Those little birds come and hop on Electricity Power lines  don’t have that seriousness as we have. Are they not nervous! Little birds, those change one line to other. They give me a painful feeling of sheer missing, as I was back at home, where I had not ever gazed at such birds. Perhaps, I hadn’t noted them for a while. But they were there. Some nights, during full moon especially, thinking nothing, sitting for nothing – was seemingly like romancing. That habit was being developed and now is intrigued into my very psyche. In deserts, you might have rare scenes to watch but they will be odd and precious.

Hear this. In our villa premise, we didn’t bring them, however some cute cats and dogs are occupied. We didn’t kick them out but waited. Gradually we owned them just to become owners of some. We the Arab - Malayalis own a date palm tree also  Now she is matured, it’s blooming season for her. Though we lose a lot as expatriates, this nice palm tree and dates are ours.

 In Saaliya village, big palm gardens are there, beside the military camp establishments there. Palms grow in abundance, only in highly arid region of the world, where nearly half the year is so hot. So there is nothing peculiar in it, as one odd palm tree grown up in our villa too. That apart, now the place is occupied with numerous Arab villas mushrooming, where I had met many of Malayali driver folks. I realized their miseries, a life never filled with pleasure to the least, living for getting trifles as salaries ranging from QR 600 – 800. I would be able to say now, thinking of them and comparing, that I am posh to use Hummers, Land Cruisers and high end luxury cars just because of my nature of job.
Majority of us are office working class. So to say, Fridays are the mirages that we long for. On the day, we would have gone anyhow the main centre Doha. Millions of friendships (Millions better, no need to count how many, use it literally) are regularly refreshed in that way, like the rain washes the dirt away.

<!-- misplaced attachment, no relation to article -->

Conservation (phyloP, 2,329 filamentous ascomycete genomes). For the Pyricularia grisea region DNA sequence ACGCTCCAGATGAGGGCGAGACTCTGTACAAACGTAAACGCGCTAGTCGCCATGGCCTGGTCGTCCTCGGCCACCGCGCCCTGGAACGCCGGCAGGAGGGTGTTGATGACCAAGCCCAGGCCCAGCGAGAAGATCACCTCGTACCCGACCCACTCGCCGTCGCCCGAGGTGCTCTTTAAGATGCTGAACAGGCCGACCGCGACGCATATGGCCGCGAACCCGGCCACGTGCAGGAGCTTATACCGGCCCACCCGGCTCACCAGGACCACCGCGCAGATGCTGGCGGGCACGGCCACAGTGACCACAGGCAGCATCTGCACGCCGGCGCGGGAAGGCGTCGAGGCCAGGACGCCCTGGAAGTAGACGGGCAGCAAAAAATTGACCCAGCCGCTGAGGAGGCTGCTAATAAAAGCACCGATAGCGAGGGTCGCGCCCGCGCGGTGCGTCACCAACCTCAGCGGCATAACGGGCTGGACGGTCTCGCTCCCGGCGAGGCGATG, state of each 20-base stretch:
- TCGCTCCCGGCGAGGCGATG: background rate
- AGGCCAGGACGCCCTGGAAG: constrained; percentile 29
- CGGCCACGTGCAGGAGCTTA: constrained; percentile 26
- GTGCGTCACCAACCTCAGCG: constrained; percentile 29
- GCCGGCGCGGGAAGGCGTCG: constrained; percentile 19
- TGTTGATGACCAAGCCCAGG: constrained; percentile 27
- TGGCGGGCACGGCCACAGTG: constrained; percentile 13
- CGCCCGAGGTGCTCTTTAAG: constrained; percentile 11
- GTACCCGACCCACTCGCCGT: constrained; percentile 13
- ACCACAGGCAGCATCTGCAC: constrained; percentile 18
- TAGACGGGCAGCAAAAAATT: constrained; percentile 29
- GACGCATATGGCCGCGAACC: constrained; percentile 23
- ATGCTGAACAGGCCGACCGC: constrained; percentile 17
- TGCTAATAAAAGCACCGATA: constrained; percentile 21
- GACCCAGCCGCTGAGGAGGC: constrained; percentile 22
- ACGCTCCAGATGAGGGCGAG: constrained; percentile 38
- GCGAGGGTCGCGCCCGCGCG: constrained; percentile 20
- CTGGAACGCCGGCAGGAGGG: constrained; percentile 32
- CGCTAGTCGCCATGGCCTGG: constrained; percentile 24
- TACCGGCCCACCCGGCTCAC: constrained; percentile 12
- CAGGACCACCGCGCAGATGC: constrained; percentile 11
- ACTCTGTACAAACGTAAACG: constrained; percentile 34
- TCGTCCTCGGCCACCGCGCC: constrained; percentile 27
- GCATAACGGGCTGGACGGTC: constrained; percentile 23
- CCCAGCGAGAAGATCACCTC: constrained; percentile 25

The Fridays in desert mosques, especially in Saaliya Mosque, pump spirituality into us. Don’t know from where it comes. The locals are the blessed rich people, as they show off. The well groomed Arab crowd dressed in pure white qanthoora, spread sweetest perfume of oud. We could view lots of mesmerizing scenes around the mosques. There are cars, the crowd, which include nice looking some very old Arabs in walking sticks. They are a generation who snuggled in luxuries, palatial big houses, supposedly now spending the end part of their life with kiths and kin of them.

Old age homes or special care centres are not in practice in Qatar. Reports have it from all other GCC countries, the narrations on moods of Fridays always seem to be alike and typical. They are there, who work in big firms as senior executives to those who run small groceries, and all are curious about the weekend activities. Wherever you go, check the cafeterias, you could see our people, malayalees.

If you go Doha, or Al Athiya Market in Sanaiya, you might wonder to see crowds in some maidens. They are huge enough or more that for big conferences. Mainly all these expatriates are coming out for a sigh of relief, away from all strife of tough 6 days works plus overtime jobs in 50 degree Celsius.